Abi at Making Light has started a great parlor game of stringing together memories. I recommend it, but if you don't want to read the 135+ existing comments, or don't usually post there and aren't comfortable starting now, we can play here too.
My version of the rules:
- Tell us a story, a brief and true one. (I, uh, may have violated the "brief" in mine. Brief-ish, anyway.)
- Each story should be linked to one or more prior stories by some specified element. If there's just one ancestor, reply to that comment; if more than one, reply either to the first or the entire post, as you think appropriate, but cite all the ancestors.
- There's no first-come, first-served; stories can have more than one descendant.
Here's what I posted at Making Light, to start off:
Catherynne Valente @ #39 talked about visiting Hase-dera.
We also visited Hase-dera on our trip to Japan last summer--wonderful, and enhanced by a genuinely informative English-language map and pamphlet. All of Kamakura was great, actually, despite the pouring rain in the morning.
But the thing I remember best about Hase-dera, better than the Kannon statue washed up from the sea, or the thousands of Jizo statues, or the huge racks of sutras that, if turned by hand, earn one the same amount of merit as reading the contents . . . is the koi.
Practially every ornamental body of water in Japan has koi, of course, and the ones at temples are quite used to being fed by visitors. We'd been doing heavy tourism in Japan for more than a week, and no longer remarked on seeing koi cluster near pathways. Except these koi were so thick that they were stacked vertically, only their gaping mouths visible above water.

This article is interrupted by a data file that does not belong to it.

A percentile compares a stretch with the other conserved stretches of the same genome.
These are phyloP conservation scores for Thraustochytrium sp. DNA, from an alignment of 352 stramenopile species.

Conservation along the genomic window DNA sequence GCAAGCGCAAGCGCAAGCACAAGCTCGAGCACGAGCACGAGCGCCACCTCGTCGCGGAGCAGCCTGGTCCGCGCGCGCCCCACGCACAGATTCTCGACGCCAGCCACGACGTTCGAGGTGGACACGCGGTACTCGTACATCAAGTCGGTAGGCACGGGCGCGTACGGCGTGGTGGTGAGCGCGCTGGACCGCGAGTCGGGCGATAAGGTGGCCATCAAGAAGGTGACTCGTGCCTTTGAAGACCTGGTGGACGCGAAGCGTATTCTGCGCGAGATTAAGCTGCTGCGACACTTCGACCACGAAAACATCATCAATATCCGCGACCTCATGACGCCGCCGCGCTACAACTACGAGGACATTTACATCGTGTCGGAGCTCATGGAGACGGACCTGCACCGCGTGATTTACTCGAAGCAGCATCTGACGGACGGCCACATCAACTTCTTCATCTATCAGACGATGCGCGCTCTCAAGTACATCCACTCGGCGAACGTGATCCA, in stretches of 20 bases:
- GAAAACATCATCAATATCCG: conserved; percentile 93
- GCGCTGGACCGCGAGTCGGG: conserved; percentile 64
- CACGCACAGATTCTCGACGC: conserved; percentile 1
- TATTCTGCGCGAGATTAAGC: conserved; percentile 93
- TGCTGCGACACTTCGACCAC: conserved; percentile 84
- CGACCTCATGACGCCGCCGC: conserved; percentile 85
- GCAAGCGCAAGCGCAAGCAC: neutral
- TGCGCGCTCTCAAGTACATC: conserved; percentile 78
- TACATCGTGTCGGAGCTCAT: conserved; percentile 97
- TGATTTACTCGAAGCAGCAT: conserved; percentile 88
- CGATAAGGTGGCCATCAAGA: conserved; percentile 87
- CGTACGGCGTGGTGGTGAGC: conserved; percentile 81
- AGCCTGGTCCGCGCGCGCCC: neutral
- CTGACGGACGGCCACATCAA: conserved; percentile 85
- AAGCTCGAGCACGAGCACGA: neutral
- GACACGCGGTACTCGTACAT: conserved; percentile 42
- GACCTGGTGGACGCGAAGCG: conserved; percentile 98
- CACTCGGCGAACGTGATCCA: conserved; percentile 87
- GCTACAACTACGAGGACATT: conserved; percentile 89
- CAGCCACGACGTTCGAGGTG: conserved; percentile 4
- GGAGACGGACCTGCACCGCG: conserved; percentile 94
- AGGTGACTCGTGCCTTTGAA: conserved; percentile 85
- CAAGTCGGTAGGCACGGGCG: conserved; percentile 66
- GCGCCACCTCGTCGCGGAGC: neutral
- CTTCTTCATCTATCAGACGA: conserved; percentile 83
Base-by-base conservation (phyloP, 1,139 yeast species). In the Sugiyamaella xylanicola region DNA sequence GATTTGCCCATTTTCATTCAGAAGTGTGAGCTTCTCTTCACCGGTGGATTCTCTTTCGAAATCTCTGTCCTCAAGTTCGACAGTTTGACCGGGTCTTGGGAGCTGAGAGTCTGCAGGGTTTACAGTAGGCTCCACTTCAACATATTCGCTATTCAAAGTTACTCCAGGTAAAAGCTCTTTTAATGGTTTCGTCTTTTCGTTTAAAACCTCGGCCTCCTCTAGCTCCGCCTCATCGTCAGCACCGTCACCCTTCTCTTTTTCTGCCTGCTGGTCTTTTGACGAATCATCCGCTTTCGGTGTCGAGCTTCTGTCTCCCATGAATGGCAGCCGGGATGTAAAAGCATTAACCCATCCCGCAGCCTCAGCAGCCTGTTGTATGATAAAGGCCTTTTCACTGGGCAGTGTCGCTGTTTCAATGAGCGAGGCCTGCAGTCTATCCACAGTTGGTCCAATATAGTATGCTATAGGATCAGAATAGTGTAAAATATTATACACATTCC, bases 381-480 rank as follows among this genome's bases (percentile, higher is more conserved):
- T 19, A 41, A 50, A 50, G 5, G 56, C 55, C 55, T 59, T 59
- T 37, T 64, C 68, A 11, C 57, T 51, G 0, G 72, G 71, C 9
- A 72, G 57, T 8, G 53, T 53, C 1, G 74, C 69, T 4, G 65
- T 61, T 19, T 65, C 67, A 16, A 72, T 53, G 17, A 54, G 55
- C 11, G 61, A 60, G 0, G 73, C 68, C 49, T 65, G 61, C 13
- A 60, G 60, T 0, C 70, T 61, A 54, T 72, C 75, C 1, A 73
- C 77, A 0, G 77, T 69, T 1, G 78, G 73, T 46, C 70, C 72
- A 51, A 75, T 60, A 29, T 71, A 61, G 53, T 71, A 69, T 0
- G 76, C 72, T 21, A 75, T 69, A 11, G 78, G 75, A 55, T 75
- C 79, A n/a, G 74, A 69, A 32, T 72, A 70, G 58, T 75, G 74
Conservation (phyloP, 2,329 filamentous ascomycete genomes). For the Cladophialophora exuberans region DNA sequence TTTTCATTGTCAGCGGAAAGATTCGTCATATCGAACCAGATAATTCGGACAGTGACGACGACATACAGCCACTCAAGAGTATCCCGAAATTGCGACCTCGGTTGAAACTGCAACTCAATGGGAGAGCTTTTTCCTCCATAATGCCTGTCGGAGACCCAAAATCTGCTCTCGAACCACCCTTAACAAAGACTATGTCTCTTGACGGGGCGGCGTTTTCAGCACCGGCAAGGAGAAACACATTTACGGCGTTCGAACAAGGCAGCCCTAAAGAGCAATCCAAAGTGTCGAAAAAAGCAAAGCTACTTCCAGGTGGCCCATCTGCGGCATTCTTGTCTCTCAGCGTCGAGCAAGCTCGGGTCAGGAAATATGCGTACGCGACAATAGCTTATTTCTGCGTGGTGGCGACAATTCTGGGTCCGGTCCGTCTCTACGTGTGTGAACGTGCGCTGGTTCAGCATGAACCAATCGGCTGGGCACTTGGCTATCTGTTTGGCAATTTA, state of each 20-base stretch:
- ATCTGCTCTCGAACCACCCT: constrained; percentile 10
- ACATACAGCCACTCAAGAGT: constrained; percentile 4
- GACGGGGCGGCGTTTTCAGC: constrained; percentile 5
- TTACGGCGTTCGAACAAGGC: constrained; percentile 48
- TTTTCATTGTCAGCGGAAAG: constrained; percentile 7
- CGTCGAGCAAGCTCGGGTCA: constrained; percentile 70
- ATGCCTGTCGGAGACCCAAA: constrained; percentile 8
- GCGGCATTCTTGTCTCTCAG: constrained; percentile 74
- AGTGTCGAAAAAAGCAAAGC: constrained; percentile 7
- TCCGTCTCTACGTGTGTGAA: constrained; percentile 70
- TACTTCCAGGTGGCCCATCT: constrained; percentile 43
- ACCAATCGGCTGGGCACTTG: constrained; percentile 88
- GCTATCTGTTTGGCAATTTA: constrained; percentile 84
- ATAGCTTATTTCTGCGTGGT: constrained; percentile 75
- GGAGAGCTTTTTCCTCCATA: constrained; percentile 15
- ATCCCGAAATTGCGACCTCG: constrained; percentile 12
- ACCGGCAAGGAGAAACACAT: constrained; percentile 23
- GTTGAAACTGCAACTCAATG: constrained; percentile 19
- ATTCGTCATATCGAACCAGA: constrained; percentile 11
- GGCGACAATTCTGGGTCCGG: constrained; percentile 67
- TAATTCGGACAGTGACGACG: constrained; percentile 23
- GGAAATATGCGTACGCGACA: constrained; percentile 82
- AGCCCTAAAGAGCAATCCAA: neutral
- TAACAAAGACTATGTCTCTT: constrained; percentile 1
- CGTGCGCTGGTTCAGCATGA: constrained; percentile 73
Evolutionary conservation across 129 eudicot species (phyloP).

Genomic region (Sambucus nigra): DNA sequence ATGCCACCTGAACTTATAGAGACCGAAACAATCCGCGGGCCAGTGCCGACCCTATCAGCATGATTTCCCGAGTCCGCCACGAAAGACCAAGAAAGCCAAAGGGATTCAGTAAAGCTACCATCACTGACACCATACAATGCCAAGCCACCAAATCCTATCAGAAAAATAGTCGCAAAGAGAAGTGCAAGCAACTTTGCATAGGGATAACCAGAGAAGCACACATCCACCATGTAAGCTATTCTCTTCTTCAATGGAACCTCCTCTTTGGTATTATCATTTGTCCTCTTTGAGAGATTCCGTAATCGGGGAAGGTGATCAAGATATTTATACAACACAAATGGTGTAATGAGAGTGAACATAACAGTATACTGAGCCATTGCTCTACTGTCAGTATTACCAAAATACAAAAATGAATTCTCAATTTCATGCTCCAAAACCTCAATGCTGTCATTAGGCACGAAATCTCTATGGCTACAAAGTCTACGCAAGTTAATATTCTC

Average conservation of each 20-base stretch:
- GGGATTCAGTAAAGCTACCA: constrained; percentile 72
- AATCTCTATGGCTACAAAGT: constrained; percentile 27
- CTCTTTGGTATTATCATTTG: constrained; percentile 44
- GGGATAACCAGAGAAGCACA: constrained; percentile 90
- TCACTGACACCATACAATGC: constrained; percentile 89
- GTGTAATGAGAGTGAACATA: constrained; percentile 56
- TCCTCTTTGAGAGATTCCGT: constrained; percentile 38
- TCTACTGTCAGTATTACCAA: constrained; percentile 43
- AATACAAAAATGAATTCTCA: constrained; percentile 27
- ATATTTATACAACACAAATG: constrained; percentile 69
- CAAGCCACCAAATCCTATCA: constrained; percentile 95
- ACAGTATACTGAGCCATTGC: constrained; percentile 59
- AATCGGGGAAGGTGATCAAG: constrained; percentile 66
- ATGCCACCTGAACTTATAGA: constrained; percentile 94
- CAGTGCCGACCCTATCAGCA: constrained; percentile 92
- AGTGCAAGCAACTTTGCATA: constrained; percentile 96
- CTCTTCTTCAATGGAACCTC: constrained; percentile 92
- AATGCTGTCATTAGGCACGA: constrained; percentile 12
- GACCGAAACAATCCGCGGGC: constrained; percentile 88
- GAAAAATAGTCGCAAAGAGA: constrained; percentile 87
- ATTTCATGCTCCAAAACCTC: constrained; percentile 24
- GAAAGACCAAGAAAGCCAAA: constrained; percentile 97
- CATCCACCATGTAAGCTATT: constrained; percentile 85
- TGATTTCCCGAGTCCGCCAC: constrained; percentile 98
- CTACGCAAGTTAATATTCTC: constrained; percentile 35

They were my second-favorite demanding animals in Japan. My favorite was the turtle at a small, exquisite temple in Kyoto (Konchi-in) that really wanted food and was willing to stare at me expectantly for as long as it took for me to produce it. We stared at each other for a good long time, as I waited for a special tour of the temple's inner rooms--on which Chad and I were joined by another American couple, who we kept seeing at other tourist sites afterward--including with the deer at Nara, my third-favorite demanding animals in Japan (being land animals, they were a lot more demanding).
Tell me about Japan, or demanding animals, or sacred animals, or seeing the same people over and over on vacation, or being a tourist, or anything else triggered by those memories.